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the genre's premiere review magazine for short SF & Fantasy since 1993

Strange Horizons, August 6 & 13, 2012

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Strange Horizons, August 6, 2012

"Zero Bar" by Tom Greene

Reviewed by Richard E.D. Jones

To me, the main purpose of science fiction is to use the outré to illuminate the mundane, to use the setting of the other in time or space to show us something about the world in which we live.

"Zero Bar" by Tom Greene is very much in that vein of science fiction, exploring the impact of genetic advancement to the battle for racial identity and against prejudice.

In the future, mere minutes from now, doctors have come up with a way to influence the manner in which our genotype is outwardly expressed in our phenotype. That is, the doctors can't change what genes you have, but they can change the way they interact with each other to influence what we look like.

Our narrator is a young woman with a decision to make. She's pregnant by her ex-fiancé and she needs to quickly tell her obstetrician whether she will be taking advantage of that new technology, whether she will be using science to ensure her baby turns out white, like her.

Only things aren't as simple as the doctor assumes. The narrator isn't white, but a Latina who had the genetic-correction procedure done on her in-utero so that she looks pale and Caucasian, even though her parents have brown hair, brown eyes and brown skin.

Told through a series of flashbacks, "Zero Bar" sets out the dilemma in which our narrator finds herself as she fights against racism, both internal and external. As her parents explained it to her, they wanted to give her every advantage and looking white is a definite advantage in her/our society.

"Zero Bar," which refers to a candy bar that is white on the outside and brown on the inside, posits some extremely uncomfortable thoughts and conclusions. If it's true that looking white is a distinct advantage (and I do believe it is, sadly), and you want your child to have every advantage, who would want their child to look anything but white?

Just contemplating that line of reasoning – as logical and as infuriating as it is – makes for a bumpy ride. Greene does a really nice job of laying out the dilemma and the manner in which some people have answered that dilemma without resorting to melodrama. This sort of question often brings with it a truckload of purple prose and overwrought characters wailing and weeping. The subdued manner in which Greene lays out the case both for and against makes for a much better reading experience.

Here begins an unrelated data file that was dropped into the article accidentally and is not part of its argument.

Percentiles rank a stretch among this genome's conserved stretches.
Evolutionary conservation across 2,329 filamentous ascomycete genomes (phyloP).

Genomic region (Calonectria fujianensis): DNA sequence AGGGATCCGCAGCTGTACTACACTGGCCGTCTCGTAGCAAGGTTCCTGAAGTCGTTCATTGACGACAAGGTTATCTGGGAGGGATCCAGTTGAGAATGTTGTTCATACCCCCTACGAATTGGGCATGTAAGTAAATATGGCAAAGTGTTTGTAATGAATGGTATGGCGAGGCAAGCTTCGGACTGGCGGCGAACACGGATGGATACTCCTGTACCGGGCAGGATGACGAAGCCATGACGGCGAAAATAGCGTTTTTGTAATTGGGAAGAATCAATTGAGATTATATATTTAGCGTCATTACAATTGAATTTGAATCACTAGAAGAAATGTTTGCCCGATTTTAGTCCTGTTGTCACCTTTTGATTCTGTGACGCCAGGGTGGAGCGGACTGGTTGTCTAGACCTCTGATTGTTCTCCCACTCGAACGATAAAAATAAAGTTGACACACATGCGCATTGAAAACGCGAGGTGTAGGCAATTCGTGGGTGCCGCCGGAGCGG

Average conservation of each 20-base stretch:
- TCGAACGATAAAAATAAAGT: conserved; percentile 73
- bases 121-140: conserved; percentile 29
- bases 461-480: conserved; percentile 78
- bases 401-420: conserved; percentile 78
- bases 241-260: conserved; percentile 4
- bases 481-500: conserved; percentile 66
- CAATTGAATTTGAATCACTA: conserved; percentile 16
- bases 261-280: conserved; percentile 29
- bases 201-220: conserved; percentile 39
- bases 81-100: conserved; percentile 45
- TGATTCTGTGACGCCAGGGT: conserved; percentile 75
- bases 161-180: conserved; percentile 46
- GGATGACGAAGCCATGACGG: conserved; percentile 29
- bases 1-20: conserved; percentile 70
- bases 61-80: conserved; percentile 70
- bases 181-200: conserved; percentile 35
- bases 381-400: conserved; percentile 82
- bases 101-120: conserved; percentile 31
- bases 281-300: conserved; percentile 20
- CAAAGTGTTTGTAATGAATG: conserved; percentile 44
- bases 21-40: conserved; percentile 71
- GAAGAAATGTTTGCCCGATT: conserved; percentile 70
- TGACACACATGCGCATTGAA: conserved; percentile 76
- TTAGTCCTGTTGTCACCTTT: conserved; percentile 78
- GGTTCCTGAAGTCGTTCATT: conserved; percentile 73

Still not sure if Greene managed to stick the landing, though. While it had a feel-good sense to it, I'm not sure if it actually followed what came before it. Still, it's worth the time just to try and wrap your head around the question Greene is asking.


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Strange Horizons, August 13, 2012

"Over the Waves" by Louise Hughes

Reviewed by Richard E.D. Jones

I have every confidence that the future will change, whether for good or ill. . . That's still to be determined. But whatever the change, the people still around will have problems with which to deal and solutions to apply.

Despite the changes, I'm sure, there still will be people who face an uncertain, uprooted existence with a smile and the optimism born from having very little and knowing they can only make it better.

In "Over the Waves" by Louise Hughes, Sina is a young girl living in the wreckage of today's civilization, drowned, it seems, with the rise of the coastlines. Hughes does a nice job building on our expectations, rolling out only a few concrete details, and allowing our minds to fill in the blanks. It's an excellent job of synthesis between reader and writer.

Sina is a young girl of 16 years, who we meet along the river, as she offers to hire her boat out to a businessman to take him downriver to the city. She's confident, upbeat and well-prepared to dodge the wreckage of drowned buildings and power poles and she loves the silence of the current in the middle of the river.

While not much actually happens in the story – Sine goes down river, she comes back, gets paid and talks to family – it still makes for an entertaining story.

Sina's continued optimism in the face of scarcity and hardship is a wonderful thing to behold, especially because Hughes does such a good job with the character. She's not relentlessly upbeat like a Pollyanna, but showcases a more realistic take on life, knowing only that she will make the best she can of whatever happens.

Definitely worth your time. Go give it a read.